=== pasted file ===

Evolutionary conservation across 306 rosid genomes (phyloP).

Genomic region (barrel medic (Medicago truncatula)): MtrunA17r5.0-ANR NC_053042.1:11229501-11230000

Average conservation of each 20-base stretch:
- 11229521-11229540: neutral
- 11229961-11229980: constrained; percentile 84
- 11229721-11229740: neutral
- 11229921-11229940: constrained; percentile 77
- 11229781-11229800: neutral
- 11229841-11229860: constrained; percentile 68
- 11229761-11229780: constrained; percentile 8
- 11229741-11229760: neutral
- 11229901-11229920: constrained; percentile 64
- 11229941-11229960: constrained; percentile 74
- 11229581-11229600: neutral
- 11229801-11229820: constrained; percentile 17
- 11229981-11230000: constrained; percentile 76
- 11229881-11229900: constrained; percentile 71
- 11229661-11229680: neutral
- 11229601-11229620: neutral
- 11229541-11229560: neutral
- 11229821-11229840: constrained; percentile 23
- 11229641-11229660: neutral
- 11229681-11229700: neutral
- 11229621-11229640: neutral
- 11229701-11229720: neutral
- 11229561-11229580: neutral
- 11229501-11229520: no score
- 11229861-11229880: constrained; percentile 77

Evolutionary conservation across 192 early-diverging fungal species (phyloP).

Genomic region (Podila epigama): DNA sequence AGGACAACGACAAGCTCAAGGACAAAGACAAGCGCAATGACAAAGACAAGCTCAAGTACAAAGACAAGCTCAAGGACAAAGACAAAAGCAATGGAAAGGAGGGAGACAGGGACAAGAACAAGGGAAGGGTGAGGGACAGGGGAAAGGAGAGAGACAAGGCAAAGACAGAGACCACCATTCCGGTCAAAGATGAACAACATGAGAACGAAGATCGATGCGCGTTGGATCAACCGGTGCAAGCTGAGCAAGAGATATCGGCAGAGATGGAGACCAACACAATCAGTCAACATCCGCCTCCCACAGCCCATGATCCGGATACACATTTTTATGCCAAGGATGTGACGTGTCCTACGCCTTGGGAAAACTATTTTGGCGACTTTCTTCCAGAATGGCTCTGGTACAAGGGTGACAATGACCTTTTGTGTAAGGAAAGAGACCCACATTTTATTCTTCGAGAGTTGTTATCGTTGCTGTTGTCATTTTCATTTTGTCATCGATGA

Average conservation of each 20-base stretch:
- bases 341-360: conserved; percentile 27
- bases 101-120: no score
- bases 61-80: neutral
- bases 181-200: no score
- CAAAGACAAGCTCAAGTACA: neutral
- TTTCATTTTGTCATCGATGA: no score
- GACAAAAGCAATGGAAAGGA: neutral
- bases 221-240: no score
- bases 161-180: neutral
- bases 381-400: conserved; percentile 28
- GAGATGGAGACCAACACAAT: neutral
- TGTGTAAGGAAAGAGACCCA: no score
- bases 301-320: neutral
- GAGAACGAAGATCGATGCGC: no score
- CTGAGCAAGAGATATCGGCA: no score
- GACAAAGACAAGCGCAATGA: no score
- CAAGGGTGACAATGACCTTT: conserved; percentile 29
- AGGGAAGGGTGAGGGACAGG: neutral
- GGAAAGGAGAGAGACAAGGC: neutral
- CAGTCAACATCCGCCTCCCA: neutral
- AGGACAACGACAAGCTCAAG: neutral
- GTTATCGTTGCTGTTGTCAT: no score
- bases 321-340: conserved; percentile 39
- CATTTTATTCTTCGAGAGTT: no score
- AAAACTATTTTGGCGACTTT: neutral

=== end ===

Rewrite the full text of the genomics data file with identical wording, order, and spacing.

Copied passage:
Evolutionary conservation across 306 rosid genomes (phyloP).

Genomic region (barrel medic (Medicago truncatula)): MtrunA17r5.0-ANR NC_053042.1:11229501-11230000

Average conservation of each 20-base stretch:
- 11229521-11229540: neutral
- 11229961-11229980: constrained; percentile 84
- 11229721-11229740: neutral
- 11229921-11229940: constrained; percentile 77
- 11229781-11229800: neutral
- 11229841-11229860: constrained; percentile 68
- 11229761-11229780: constrained; percentile 8
- 11229741-11229760: neutral
- 11229901-11229920: constrained; percentile 64
- 11229941-11229960: constrained; percentile 74
- 11229581-11229600: neutral
- 11229801-11229820: constrained; percentile 17
- 11229981-11230000: constrained; percentile 76
- 11229881-11229900: constrained; percentile 71
- 11229661-11229680: neutral
- 11229601-11229620: neutral
- 11229541-11229560: neutral
- 11229821-11229840: constrained; percentile 23
- 11229641-11229660: neutral
- 11229681-11229700: neutral
- 11229621-11229640: neutral
- 11229701-11229720: neutral
- 11229561-11229580: neutral
- 11229501-11229520: no score
- 11229861-11229880: constrained; percentile 77

Evolutionary conservation across 192 early-diverging fungal species (phyloP).

Genomic region (Podila epigama): DNA sequence AGGACAACGACAAGCTCAAGGACAAAGACAAGCGCAATGACAAAGACAAGCTCAAGTACAAAGACAAGCTCAAGGACAAAGACAAAAGCAATGGAAAGGAGGGAGACAGGGACAAGAACAAGGGAAGGGTGAGGGACAGGGGAAAGGAGAGAGACAAGGCAAAGACAGAGACCACCATTCCGGTCAAAGATGAACAACATGAGAACGAAGATCGATGCGCGTTGGATCAACCGGTGCAAGCTGAGCAAGAGATATCGGCAGAGATGGAGACCAACACAATCAGTCAACATCCGCCTCCCACAGCCCATGATCCGGATACACATTTTTATGCCAAGGATGTGACGTGTCCTACGCCTTGGGAAAACTATTTTGGCGACTTTCTTCCAGAATGGCTCTGGTACAAGGGTGACAATGACCTTTTGTGTAAGGAAAGAGACCCACATTTTATTCTTCGAGAGTTGTTATCGTTGCTGTTGTCATTTTCATTTTGTCATCGATGA

Average conservation of each 20-base stretch:
- bases 341-360: conserved; percentile 27
- bases 101-120: no score
- bases 61-80: neutral
- bases 181-200: no score
- CAAAGACAAGCTCAAGTACA: neutral
- TTTCATTTTGTCATCGATGA: no score
- GACAAAAGCAATGGAAAGGA: neutral
- bases 221-240: no score
- bases 161-180: neutral
- bases 381-400: conserved; percentile 28
- GAGATGGAGACCAACACAAT: neutral
- TGTGTAAGGAAAGAGACCCA: no score
- bases 301-320: neutral
- GAGAACGAAGATCGATGCGC: no score
- CTGAGCAAGAGATATCGGCA: no score
- GACAAAGACAAGCGCAATGA: no score
- CAAGGGTGACAATGACCTTT: conserved; percentile 29
- AGGGAAGGGTGAGGGACAGG: neutral
- GGAAAGGAGAGAGACAAGGC: neutral
- CAGTCAACATCCGCCTCCCA: neutral
- AGGACAACGACAAGCTCAAG: neutral
- GTTATCGTTGCTGTTGTCAT: no score
- bases 321-340: conserved; percentile 39
- CATTTTATTCTTCGAGAGTT: no score
- AAAACTATTTTGGCGACTTT: neutral